where x is of from about 5 at. % to about 30 at. %; where x+y is of from about 5 at. % to about 30 at. %; and where z is of from about 0.005 at. % to about 4.1 at. %. B can be added to this composition in amounts of from about 0.005 at. % to about 4.1 at. %, N can be added this composition in amounts of from about 0.005 at. % to about 4.1 at. % and both B and N can be added to this composition in the same at. % range.

In this preferred embodiment, iron-gallium (Galfenol) alloys are prepared as single crystals or polycrystals having C as an ingredient. There are at least 4 sources of Fe. They are: pure iron, low carbon steel, high carbon steel and mixtures thereof. It is recognized that the low carbon steel and high carbon steel have impurities, e.g., Si, S, Mn, P, Ni, Mo and Cr.

There are at least four possible sources of carbon. They are pure carbon, low carbon steel, high carbon steel, and mixtures thereof. Graphite is a source of the pure carbon. When the source of carbon is from the low carbon steel and/or the high carbon steel, the carbon steel can be used along with pure Fe as the Fe portion of the alloy in addition to being the carbon source. The C addition, when obtained from low cost steel, has the highly desired quality of decreasing the cost of the starting materials. Pure Fe is more expensive than Fe+C in the form of steel.

The procedure for determining the concentration of each element is standard for one skilled in the art of alloy making. Thus, low carbon steel and/or high carbon steel is a source of some or all of the Fe and possibly all of the carbon.

In the prepared samples, a portion of Fe in the iron-gallium alloy is replaced with Fe+C, in the form of low carbon steel. It is theorized that atoms of the small element, C, do not replace Fe or Ga (large atoms) in the crystalline lattice of the alloy, but locate at interstitial positions (between the larger atoms) in the alloy. C in these positions stabilizes the higher magnetostrictive disordered iron-gallium phase. For binary alloys with Ga concentrations>17%, the cheaper slow cooling (furnace cooling) preparation technique tends to yield an alloy in the lower magnetostrictive ordered phase. With the C additions, the higher magnetostrictive phase is obtained by the cheaper slow cooling technique. Consequently, there is no need for the additional quenching technique to obtain the preferable higher magnetostriction which adds cost to the manufacturing of the alloy.

Another preferred embodiment of the composition has the formula:


Fe100−(x+y+z)GaxAlyBz;

where x is of from about 5 at. % to about 30 at. %; where x+y is of from about 5 at. % to about 30 at. %; and where z is of from about 0.005 at. % to about 4.1 at. %.

There are at least three possible sources of boron. They are pure boron and iron borides, and mixtures thereof. Additionally, a master alloy made from pure iron and pure boron may be used as the source of boron. The master alloy may contain up to 10 at. % B and is pre-alloyed prior to being used as an additive to the Fe—Ga alloys. The iron source, e.g., low carbon steel and/or high carbon steel, may contain carbon.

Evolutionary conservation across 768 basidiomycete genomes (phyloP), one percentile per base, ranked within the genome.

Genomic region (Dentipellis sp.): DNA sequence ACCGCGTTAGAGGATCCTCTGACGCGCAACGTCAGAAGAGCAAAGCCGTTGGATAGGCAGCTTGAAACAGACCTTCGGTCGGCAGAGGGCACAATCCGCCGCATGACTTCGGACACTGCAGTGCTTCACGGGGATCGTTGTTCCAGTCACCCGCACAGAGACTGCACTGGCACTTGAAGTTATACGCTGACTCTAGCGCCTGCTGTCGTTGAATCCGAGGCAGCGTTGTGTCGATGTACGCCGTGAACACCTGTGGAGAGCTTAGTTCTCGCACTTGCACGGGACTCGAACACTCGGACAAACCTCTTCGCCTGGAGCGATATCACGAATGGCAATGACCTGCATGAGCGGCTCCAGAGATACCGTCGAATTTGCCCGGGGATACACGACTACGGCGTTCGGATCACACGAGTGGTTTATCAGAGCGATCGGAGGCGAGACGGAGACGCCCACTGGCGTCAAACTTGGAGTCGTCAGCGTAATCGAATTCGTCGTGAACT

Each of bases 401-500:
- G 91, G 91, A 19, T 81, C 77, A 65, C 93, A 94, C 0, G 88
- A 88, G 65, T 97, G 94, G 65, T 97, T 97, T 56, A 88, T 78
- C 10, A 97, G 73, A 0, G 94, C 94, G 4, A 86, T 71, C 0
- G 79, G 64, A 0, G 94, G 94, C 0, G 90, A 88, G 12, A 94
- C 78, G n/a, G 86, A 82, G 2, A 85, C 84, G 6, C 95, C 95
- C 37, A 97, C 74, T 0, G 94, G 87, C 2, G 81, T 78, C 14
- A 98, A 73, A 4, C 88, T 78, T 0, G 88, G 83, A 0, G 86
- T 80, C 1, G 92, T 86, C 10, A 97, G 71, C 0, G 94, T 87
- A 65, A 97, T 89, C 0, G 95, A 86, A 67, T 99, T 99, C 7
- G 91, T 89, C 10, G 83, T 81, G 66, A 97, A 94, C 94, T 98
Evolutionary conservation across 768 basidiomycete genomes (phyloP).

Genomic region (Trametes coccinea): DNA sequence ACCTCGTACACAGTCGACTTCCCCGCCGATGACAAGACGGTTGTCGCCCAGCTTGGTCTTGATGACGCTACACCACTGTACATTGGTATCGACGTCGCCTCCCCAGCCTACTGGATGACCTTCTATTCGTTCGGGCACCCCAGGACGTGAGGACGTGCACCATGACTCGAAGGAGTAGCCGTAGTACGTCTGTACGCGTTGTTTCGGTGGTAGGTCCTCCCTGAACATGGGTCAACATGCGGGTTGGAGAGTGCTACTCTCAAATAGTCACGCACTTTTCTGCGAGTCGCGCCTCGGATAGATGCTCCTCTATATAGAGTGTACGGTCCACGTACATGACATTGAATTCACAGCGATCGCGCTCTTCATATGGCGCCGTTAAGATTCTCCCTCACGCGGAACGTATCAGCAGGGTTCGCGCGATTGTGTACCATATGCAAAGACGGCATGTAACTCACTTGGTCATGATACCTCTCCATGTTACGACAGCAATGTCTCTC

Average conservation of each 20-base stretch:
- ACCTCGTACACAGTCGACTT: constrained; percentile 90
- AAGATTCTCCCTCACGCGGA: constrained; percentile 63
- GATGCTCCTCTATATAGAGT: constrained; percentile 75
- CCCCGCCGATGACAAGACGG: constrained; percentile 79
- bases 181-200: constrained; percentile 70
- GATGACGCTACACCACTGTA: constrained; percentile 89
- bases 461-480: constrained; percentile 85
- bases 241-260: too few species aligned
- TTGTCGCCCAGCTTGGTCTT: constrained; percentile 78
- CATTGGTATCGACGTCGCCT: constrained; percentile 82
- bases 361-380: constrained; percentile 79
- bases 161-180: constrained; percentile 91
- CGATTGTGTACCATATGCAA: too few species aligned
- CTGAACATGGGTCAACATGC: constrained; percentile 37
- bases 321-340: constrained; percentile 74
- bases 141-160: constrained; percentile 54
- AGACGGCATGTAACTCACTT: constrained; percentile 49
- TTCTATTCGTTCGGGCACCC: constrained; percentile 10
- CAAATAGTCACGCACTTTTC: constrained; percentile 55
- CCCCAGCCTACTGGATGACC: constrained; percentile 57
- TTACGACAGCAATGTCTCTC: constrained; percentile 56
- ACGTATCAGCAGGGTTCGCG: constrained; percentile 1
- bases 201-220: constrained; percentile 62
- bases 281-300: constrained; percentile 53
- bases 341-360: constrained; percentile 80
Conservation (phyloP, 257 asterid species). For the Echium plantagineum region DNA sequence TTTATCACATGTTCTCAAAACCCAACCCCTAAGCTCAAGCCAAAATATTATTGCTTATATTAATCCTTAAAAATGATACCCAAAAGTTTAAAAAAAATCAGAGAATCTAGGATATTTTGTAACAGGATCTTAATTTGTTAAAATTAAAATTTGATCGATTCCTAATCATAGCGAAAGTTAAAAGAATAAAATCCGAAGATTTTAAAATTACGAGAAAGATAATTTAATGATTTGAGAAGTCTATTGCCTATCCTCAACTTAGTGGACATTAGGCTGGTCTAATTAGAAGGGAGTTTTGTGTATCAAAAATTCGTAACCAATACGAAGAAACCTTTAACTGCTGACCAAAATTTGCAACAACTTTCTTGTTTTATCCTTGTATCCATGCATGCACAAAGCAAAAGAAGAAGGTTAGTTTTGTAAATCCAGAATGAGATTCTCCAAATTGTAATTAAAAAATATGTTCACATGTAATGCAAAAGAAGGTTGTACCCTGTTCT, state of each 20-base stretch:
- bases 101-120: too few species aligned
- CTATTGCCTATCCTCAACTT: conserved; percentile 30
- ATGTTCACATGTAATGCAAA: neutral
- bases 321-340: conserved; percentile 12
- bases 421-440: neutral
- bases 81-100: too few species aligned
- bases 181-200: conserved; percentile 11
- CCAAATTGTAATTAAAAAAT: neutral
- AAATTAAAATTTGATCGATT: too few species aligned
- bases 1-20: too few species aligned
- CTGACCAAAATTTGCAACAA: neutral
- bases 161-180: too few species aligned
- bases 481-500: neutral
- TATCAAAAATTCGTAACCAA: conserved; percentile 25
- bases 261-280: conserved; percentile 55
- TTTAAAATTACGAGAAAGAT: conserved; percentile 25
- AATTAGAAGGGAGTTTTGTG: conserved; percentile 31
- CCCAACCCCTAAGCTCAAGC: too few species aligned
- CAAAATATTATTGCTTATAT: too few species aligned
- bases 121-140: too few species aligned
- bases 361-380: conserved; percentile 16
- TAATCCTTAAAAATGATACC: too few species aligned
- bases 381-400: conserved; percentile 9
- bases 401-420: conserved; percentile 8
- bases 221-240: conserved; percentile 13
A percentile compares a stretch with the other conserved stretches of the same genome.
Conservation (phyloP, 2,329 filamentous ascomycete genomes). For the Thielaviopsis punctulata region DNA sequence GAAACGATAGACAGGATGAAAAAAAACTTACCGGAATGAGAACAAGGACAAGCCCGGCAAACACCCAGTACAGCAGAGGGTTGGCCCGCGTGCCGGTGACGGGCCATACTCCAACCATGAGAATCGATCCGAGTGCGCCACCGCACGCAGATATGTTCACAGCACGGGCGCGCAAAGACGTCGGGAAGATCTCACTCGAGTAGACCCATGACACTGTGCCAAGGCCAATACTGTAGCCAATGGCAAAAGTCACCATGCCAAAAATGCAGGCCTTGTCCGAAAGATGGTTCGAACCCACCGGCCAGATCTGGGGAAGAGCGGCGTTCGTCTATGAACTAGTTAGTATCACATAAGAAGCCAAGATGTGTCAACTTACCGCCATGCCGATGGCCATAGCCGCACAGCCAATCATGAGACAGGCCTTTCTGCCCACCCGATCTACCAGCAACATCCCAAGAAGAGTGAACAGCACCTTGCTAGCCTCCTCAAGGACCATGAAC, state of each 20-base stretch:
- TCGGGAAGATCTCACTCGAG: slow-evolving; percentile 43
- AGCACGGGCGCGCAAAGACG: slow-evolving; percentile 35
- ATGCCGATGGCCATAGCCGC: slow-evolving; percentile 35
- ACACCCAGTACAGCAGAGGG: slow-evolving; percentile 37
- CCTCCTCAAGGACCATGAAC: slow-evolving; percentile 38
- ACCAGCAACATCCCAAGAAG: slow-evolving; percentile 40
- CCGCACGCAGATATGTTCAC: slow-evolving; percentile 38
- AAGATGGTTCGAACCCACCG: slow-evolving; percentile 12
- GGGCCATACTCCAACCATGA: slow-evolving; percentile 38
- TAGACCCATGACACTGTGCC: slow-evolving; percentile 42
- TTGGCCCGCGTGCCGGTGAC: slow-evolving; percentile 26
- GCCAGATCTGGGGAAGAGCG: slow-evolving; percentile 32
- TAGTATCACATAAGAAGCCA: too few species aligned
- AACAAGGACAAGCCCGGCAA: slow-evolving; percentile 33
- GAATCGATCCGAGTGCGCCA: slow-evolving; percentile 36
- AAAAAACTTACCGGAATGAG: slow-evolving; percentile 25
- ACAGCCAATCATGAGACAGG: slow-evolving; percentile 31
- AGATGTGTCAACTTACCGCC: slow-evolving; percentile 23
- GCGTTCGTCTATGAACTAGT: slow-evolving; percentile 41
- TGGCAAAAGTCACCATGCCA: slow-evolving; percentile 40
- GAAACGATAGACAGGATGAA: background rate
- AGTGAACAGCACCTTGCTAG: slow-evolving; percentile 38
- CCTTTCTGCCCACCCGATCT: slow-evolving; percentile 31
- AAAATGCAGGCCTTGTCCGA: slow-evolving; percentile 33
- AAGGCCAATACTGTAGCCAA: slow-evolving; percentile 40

Another preferred embodiment of the composition has the formula:


Fe100−(x+y+z)GaxAlyNz;

where x is of from about 5 at. % to about 30 at. %; where x+y is of from about 5 at. % to about 30 at. %; and where z is of from about 0.005 at. % to about 4.1 at. %.

The source of nitrogen are iron nitride (FeN).

The most inexpensive source of aluminum is pure aluminum as it is readily available in pure form. Al may or may not be added to the Fe—Ga—C alloy with Ga in amounts of from 5 at. % to 30 at. %.

FIG. 1 illustrates how the saturation magnetostriction, ( 3/2)λ100, depends upon the atomic percent of Ga in the iron-gallium alloy. Percentages are shown up to 20 at. % Ga. In this figure, ( 3/2)λ100 denotes the fractional change in length of the alloy as an external applied magnetic field is rotated from perpendicular to parallel to a particular ([100]) measurement direction. The black circles in the figures indicate the values found for samples prepared in prior work by the slow cooled (furnace cooled) method, the black squares indicate the values found for samples prepared in prior work by the quenching method. The triangles in the figures indicate the values found for samples containing Fe, Ga, and C and slow cooled during the manufacturing process. For the very important high magnetostriction alloys, Fe100−xGax with x>17 at. % Ga, the saturation magnetostriction exceeded 300 ppm. It was found that for the high Ga concentration alloys, prepared by slow cooling with C included in the starting material, Fe100−(x+y)GaxCy with x>17 at. %, the magnetostriction exceeded the values of those prepared in prior work by the slow cooling method and was near those of the binary alloy, Fe100−xGax, using the quenching technique. In particular the Fe100−(x+y)GaxCy alloy with x=18.6 at. %, the magnetostriction exceeded that of the binary alloy by approximately 35%.